By DAN ZIELINSKI
The MLB draft is always unpredictable. On Wednesday when the first round of this year’s draft occurred, that statement was true. Some surprising selections resulted in quality players falling down the draft board in the first round.
Below are the best picks in terms of value from the first day of the draft.
Toronto Blue Jays select Vanderbilt INF/OF Austin Martin with the No. 5 pick
Martin is the best player in this year’s draft class, but his signability concerns, as he’s a Scott Boras client, might have caused him to fall to the fifth pick.
He has the best pure hitting ability in this year’s draft class. The right-handed hitter possesses tremendous ability at the plate, as he makes consistent, hard contact with his quick, compact swing. He has a strong understanding of the strike zone and uses his line-drive approach to drive the ball to all parts of the field.
Although he is 6-foot, 185 pounds, Martin offers solid power potential, which should only improve as he adds strength to his frame. Martin has no glaring weaknesses at the plate.
Martin has the athleticism, arm strength and overall skills to play anywhere on the diamond. As a freshman, he started games at six different positions. Last year, Martin started at second base before settling in as Vanderbilt’s third baseman. Professional scouts wanted to see Martin at shortstop this spring but he played third base and center field.
Martin, who played most of his games in college baseball’s best conference, hit .368 with 39 doubles, four triples, 14 home runs and 76 RBIs in 140 games. He also stole 43 bases and showed solid plate disciple, posting more walks than strikeouts in his career.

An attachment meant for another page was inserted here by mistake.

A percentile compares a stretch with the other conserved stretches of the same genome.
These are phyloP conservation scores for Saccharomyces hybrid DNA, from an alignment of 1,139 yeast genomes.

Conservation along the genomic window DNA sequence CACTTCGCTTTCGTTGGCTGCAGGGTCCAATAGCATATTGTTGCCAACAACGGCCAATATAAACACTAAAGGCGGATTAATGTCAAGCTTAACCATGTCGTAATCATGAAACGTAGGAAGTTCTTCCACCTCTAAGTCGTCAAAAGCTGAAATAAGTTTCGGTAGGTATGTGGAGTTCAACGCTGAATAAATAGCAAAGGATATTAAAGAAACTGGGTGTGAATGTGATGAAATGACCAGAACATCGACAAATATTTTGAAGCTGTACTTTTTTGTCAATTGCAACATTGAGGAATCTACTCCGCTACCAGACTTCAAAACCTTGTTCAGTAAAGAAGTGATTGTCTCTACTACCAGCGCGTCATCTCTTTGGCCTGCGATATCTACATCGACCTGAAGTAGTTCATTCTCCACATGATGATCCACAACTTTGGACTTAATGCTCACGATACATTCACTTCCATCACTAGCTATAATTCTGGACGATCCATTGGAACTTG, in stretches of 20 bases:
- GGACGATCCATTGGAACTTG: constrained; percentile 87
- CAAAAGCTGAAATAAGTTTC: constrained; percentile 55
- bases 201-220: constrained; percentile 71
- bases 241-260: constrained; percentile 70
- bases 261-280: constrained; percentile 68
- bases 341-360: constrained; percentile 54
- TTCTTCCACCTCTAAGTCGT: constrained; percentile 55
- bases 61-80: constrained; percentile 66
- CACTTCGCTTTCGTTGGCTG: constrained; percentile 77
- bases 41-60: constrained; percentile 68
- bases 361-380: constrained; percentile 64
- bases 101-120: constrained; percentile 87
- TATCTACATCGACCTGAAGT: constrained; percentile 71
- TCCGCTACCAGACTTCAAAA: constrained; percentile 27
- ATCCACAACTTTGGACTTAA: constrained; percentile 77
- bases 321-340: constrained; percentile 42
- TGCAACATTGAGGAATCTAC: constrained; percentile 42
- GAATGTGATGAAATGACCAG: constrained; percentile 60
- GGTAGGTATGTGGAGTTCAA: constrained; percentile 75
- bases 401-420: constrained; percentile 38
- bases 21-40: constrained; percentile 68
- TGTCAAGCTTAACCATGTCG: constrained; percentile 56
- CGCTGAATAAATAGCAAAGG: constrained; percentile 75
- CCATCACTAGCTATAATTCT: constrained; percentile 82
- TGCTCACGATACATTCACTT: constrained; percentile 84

Milwaukee Brewers select UCLA outfielder Garrett Mitchell with the No. 20 pick
Scouts considered Mitchell as a top-10 talent in this year’s draft class. There was speculation that his Type 1 diabetes worried some teams. But he’s played with the disease since he was in third grade and has been a premium athlete at UCLA for the last three years.
Mitchell (pictured above) is an all-around player who profiles as a center fielder in the pro ranks. He is an above-average defensive player, possessing elite speed and solid arm strength. The left-handed hitter has the chance to hit for average and power while also using his speed to steal bases.
He shows really good raw power in batting practice but that hasn’t translated to games. He will need to tweak his swing to tap into that power in the future.
In his three years at UCLA, Mitchell hit .327 with 24 doubles, 15 triples, six home runs and 81 RBIs in 121 games. He struck out 84 times compared to drawing 44 walks in 543 plate appearances. He also stole 28 bases in his collegiate career.
Oakland Athletics select California prep catcher Tyler Soderstrom with the No. 26 pick
Soderstrom, who’s 6-2, 190 pounds, is a well-rounded catcher, but his top trait is his offensive ability. He has a slightly open stance and does a good job of incorporating his lower half into his swing. He also has quick hands that generate bat speed, which allows him to consistently barrel up pitches from the left side of the plate.
Soderstrom has the intangibles to grow into a respectable defensive catcher. He is athletic and features a strong arm. He also moves well from side to side and has a quick exchange that allows him to quickly release the ball on throws.
Despite Soderstrom’s potential behind the plate, there isn’t a great track record of first-round prep catching prospects who have gone on to have successful major league careers. The last two first-round prep players who have stayed behind the plate in pro ball and accumulated at least a 5.0 WAR are Joe Mauer, who the Minnesota Twins drafted first overall in 2001, and Jason Kendall, who the Pittsburgh Pirates drafted No. 23 in 1992.
With pro teams typically struggling to develop prep catchers and Soderstorm’s profile as an offensive-first player, some scouts believe Soderstrom would be better suited to play third base or in the outfield to speed up his development.
Soderstrom is one of the best prep hitters in this year’s draft class and offers plenty of intrigue at the plate.